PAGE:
Considering between 10 to 20 times more people can be fed on a plant based diet than on a meat based diet there is no reason for Africans to starve to death.
Another reasons to encourage Africans to switch to a plant based diet is, of course, health. On average, vegans live 6 to 10 years longer than meat eaters. Are 50% less likely to develop heart disease, have 40 percent of the cancer rate of met-eaters. Plus, meat-eaters are nine times more likely to be obese than vegans are. The consumption of meat, eggs, and dairy products has long been strongly linked to osteoporosis, Alzheimer's, asthma, and male impotence. Scientists also have found that vegans have stronger immune systems than their meat eating counterparts; this means they are less susceptible to everyday illnesses like the flu. Studies have shown that vegan kids grow taller and have higher IQs than their meat eating class mates, and they are at a reduced risk for heart disease, obesity, diabetes and other diseases in the long run. Even older people who switch to a vegan diet can prevent and even reverse many chronic ailments like hypertension and diabetes mellitus.
Last but not least the reason to avoid animal foods is the ethical consideration. All life forms have at least two primordial needs, the need to self preserve and the need to reproduce. Our relentless appetite for animal flesh has brought a lot of suffering for most animals of the world especially livestock. Factory farming, which is in its infancy in Africa but fully developed in the northern hemisphere, brings untold misery to farm animals. Sixty billion farm animals are slaughtered every year in the world which comes out to 23 million a day.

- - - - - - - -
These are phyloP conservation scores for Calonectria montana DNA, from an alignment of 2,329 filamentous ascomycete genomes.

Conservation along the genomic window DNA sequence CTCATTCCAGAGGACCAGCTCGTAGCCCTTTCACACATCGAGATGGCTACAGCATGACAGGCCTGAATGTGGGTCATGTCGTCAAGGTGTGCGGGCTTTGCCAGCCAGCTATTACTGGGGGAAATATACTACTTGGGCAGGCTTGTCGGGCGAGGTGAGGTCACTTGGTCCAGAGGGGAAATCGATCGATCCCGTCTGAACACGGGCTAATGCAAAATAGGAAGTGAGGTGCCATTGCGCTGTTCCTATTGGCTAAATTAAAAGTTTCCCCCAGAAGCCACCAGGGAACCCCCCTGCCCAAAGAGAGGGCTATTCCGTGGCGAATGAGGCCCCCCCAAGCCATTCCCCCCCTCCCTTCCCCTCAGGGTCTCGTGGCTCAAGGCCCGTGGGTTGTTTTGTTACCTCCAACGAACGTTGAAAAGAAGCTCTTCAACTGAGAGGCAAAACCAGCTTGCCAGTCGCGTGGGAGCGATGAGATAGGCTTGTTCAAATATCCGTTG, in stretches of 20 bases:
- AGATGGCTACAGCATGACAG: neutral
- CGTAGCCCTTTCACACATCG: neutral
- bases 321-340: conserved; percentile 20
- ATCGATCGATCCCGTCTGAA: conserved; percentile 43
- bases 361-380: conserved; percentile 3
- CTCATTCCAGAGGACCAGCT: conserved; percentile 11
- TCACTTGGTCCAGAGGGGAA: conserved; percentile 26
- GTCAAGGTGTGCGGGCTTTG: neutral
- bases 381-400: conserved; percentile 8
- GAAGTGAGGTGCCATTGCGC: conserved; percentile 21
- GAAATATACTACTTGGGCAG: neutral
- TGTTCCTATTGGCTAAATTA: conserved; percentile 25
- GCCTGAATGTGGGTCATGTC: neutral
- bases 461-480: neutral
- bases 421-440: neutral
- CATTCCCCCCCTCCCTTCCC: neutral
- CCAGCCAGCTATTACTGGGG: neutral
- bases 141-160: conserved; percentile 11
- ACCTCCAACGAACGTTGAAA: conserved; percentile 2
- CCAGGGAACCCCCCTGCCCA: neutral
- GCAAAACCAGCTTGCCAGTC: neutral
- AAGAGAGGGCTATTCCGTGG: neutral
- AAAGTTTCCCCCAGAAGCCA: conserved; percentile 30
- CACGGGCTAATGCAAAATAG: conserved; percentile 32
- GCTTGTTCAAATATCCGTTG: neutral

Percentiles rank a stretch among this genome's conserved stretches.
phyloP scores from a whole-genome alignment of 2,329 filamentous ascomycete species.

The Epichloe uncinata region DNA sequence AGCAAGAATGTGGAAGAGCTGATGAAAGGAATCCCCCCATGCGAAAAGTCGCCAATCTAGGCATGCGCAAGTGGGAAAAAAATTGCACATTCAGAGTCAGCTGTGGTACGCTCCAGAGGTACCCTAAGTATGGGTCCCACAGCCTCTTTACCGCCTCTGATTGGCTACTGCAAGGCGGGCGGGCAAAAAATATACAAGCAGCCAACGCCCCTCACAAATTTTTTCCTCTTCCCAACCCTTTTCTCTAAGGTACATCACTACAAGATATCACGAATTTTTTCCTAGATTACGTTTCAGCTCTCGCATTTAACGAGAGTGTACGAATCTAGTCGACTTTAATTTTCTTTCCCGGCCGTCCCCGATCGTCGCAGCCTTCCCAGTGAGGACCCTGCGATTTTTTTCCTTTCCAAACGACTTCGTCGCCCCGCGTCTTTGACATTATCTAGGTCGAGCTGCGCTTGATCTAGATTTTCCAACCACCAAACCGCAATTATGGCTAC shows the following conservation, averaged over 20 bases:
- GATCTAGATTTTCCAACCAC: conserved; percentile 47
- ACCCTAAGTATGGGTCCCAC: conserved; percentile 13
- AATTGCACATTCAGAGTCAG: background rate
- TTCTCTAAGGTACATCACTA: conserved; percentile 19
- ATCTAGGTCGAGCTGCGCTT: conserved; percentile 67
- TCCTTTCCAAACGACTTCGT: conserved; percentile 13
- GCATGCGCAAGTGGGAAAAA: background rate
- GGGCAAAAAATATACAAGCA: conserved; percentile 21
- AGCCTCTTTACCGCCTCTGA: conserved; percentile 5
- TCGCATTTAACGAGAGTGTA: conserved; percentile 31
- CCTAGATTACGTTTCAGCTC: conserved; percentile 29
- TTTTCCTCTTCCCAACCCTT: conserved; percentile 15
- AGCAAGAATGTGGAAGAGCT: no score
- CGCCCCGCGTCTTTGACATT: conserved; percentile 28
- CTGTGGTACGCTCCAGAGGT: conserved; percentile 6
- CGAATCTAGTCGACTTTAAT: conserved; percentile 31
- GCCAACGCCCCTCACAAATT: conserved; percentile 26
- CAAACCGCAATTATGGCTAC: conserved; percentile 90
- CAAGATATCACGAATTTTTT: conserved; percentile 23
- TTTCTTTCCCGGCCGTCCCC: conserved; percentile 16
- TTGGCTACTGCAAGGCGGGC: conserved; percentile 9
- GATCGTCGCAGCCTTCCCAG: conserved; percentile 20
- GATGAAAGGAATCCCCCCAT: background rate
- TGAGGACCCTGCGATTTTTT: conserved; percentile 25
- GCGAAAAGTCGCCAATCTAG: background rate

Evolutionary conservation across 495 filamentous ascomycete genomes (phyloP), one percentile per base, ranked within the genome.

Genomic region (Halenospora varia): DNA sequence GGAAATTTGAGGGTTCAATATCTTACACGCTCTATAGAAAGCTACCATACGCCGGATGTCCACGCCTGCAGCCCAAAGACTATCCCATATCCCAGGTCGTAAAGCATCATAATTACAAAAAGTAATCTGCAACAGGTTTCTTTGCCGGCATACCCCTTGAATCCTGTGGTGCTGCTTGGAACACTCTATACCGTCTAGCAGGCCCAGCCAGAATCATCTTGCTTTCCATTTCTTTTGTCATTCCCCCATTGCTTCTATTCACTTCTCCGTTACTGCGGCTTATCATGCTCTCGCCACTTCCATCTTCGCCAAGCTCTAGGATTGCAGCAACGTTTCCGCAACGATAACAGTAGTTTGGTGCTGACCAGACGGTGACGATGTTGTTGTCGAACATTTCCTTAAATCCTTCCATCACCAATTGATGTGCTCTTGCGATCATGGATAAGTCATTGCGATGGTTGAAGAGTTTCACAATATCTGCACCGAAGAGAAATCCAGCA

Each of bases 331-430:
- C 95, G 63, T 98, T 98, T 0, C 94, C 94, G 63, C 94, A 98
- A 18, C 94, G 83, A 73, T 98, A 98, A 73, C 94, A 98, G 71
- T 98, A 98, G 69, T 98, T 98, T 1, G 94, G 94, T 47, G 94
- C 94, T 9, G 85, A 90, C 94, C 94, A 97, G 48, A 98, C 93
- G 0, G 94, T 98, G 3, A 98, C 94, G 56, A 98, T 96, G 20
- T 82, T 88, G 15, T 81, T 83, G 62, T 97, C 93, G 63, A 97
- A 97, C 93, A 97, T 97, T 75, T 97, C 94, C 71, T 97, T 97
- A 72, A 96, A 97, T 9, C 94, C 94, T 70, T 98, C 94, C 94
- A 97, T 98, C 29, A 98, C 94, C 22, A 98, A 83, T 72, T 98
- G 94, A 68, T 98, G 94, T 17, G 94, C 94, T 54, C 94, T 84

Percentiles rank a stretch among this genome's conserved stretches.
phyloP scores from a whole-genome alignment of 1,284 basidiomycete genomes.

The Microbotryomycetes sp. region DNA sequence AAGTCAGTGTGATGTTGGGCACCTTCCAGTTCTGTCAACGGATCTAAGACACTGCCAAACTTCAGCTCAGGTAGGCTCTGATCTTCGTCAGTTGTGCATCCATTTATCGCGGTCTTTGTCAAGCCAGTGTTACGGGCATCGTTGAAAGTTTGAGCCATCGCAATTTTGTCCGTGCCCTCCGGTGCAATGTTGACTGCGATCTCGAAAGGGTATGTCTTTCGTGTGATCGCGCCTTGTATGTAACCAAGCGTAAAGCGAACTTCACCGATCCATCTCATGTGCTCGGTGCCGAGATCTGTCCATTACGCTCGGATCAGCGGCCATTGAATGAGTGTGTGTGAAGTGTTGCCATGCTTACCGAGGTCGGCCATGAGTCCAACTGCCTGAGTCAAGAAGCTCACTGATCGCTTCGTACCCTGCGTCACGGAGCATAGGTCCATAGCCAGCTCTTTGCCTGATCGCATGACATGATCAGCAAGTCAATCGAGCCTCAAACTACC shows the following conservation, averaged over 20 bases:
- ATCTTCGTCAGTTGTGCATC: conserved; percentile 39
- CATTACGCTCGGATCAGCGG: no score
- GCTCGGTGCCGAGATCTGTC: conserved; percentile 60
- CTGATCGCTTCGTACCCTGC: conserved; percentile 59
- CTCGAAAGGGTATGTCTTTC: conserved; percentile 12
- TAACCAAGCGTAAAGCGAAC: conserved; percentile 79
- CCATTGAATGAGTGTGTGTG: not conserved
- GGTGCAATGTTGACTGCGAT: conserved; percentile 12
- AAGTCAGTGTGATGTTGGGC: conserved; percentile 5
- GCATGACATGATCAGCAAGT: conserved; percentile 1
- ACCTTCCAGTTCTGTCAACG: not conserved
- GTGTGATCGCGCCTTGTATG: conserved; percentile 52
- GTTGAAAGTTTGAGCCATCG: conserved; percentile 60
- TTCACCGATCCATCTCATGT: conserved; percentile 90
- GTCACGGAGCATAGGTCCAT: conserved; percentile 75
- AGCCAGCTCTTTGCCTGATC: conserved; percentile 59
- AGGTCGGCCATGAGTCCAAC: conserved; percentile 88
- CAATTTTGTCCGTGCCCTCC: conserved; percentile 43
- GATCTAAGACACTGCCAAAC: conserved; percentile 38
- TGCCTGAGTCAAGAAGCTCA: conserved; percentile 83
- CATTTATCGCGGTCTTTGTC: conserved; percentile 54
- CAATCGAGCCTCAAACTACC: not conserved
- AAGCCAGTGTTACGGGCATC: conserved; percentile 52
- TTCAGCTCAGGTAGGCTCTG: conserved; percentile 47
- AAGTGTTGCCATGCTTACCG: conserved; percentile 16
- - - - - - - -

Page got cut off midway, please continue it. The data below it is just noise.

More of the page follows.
Becoming vegan is the single most important action that one can take to reduce suffering of animals and to decrease ones ecological foot print on our fragile planet.
IFA, for all the reasons already enumerated, supports and advocates veganism in Africa. Our task is challenging and the obstacles many, but IFA is determined to make a difference for both people and animals.
At the end of October of 2009, IFA participated in the 2nd West African Vegetarian Congress, and Anteneh Roba, M.D. was one of the speakers at this august meeting. IFA financially contributed to the conference, and the IFA team was able to distribute nearly 2,000 brochures advocating veganism to the attendees of the conference, as well as another 500 in Addis Ababa, Ethiopia a few weeks later. Plans are underway to send more French-language brochures to different parts of Africa.
IFA has formed relationships with different vegan and vegetarian organizations across Africa, including the Ghana Vegetarian Society, the Vegan Student Association of Togo, and the Ethiopian Vegan Association. IFA periodically assists these organizations by sending them books on veganism, animal rights and dietary health. IFA also has plans to work with additional vegetarian societies in Africa in the future.
In mid-2010, with the support of IFA, the first-ever vegan organization—the Ethiopian Vegan Association—was formed. Soon after, on December 9, 2010, the association held its first conference in Addis Ababa. The event was sponsored by A Well-Fed-World and Vegfund, and supported by IFA. Attendees included members of the Ethiopian parliament and Environmental Protection Agency, environmentalists, representatives of various NGOs, and reporters from the Ethiopian news media. Speakers included Keith McHenry, co-founder of Food Not Bombs, and Anteneh Roba, M.D., co-founder and Executive Director of IFA. The conference included lively debates on the environmental consequences of intensive animal agriculture. A local English-language newspaper called The Reporter covered the unprecedented event and also interviewed Dr. Roba.
On the same day of the conference, the members of the Ethiopian Vegan Association launched their first-ever homeless feeding program in Addis Ababa with Keith McHenry from Food not Bombs and the support of IFA. Over 100 homeless people, including children, were fed organic vegan food.
IFA intends to work with vegan activists throughout Africa to bring the message of veganism to the African people—and we need your help to do that.
We invite you to help us spread veganism in Africa.